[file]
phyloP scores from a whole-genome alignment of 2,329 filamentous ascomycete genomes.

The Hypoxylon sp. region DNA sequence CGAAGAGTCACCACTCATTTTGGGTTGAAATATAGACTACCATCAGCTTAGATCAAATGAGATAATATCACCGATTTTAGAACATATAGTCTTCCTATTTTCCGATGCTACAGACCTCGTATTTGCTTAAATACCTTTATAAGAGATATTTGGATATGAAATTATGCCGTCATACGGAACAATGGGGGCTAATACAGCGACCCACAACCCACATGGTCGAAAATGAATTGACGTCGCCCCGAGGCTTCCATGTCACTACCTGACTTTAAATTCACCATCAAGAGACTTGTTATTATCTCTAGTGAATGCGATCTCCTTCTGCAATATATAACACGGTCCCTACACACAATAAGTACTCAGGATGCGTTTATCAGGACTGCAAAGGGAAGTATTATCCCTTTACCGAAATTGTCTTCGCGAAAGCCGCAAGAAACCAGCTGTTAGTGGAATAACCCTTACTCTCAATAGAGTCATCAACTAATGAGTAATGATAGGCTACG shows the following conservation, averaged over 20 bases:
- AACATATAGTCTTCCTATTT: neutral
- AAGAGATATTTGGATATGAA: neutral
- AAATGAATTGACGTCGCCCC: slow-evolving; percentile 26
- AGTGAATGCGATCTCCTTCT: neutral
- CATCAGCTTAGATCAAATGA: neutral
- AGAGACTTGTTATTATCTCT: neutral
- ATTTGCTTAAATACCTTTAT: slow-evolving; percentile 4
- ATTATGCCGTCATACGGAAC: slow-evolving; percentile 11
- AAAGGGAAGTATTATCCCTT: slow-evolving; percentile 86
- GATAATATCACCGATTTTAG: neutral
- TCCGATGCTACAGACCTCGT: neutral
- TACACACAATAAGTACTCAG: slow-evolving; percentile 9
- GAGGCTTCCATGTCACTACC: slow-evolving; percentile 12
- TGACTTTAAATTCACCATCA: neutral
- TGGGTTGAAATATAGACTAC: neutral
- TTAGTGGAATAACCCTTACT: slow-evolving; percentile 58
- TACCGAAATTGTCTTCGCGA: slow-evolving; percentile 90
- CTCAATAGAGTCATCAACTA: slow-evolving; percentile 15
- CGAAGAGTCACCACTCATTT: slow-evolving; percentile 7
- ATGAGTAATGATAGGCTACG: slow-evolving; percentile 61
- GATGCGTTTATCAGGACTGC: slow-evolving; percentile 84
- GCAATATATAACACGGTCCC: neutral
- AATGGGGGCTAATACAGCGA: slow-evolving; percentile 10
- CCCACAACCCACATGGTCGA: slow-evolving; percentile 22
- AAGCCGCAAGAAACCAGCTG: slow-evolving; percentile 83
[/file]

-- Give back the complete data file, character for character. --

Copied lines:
phyloP scores from a whole-genome alignment of 2,329 filamentous ascomycete genomes.

The Hypoxylon sp. region DNA sequence CGAAGAGTCACCACTCATTTTGGGTTGAAATATAGACTACCATCAGCTTAGATCAAATGAGATAATATCACCGATTTTAGAACATATAGTCTTCCTATTTTCCGATGCTACAGACCTCGTATTTGCTTAAATACCTTTATAAGAGATATTTGGATATGAAATTATGCCGTCATACGGAACAATGGGGGCTAATACAGCGACCCACAACCCACATGGTCGAAAATGAATTGACGTCGCCCCGAGGCTTCCATGTCACTACCTGACTTTAAATTCACCATCAAGAGACTTGTTATTATCTCTAGTGAATGCGATCTCCTTCTGCAATATATAACACGGTCCCTACACACAATAAGTACTCAGGATGCGTTTATCAGGACTGCAAAGGGAAGTATTATCCCTTTACCGAAATTGTCTTCGCGAAAGCCGCAAGAAACCAGCTGTTAGTGGAATAACCCTTACTCTCAATAGAGTCATCAACTAATGAGTAATGATAGGCTACG shows the following conservation, averaged over 20 bases:
- AACATATAGTCTTCCTATTT: neutral
- AAGAGATATTTGGATATGAA: neutral
- AAATGAATTGACGTCGCCCC: slow-evolving; percentile 26
- AGTGAATGCGATCTCCTTCT: neutral
- CATCAGCTTAGATCAAATGA: neutral
- AGAGACTTGTTATTATCTCT: neutral
- ATTTGCTTAAATACCTTTAT: slow-evolving; percentile 4
- ATTATGCCGTCATACGGAAC: slow-evolving; percentile 11
- AAAGGGAAGTATTATCCCTT: slow-evolving; percentile 86
- GATAATATCACCGATTTTAG: neutral
- TCCGATGCTACAGACCTCGT: neutral
- TACACACAATAAGTACTCAG: slow-evolving; percentile 9
- GAGGCTTCCATGTCACTACC: slow-evolving; percentile 12
- TGACTTTAAATTCACCATCA: neutral
- TGGGTTGAAATATAGACTAC: neutral
- TTAGTGGAATAACCCTTACT: slow-evolving; percentile 58
- TACCGAAATTGTCTTCGCGA: slow-evolving; percentile 90
- CTCAATAGAGTCATCAACTA: slow-evolving; percentile 15
- CGAAGAGTCACCACTCATTT: slow-evolving; percentile 7
- ATGAGTAATGATAGGCTACG: slow-evolving; percentile 61
- GATGCGTTTATCAGGACTGC: slow-evolving; percentile 84
- GCAATATATAACACGGTCCC: neutral
- AATGGGGGCTAATACAGCGA: slow-evolving; percentile 10
- CCCACAACCCACATGGTCGA: slow-evolving; percentile 22
- AAGCCGCAAGAAACCAGCTG: slow-evolving; percentile 83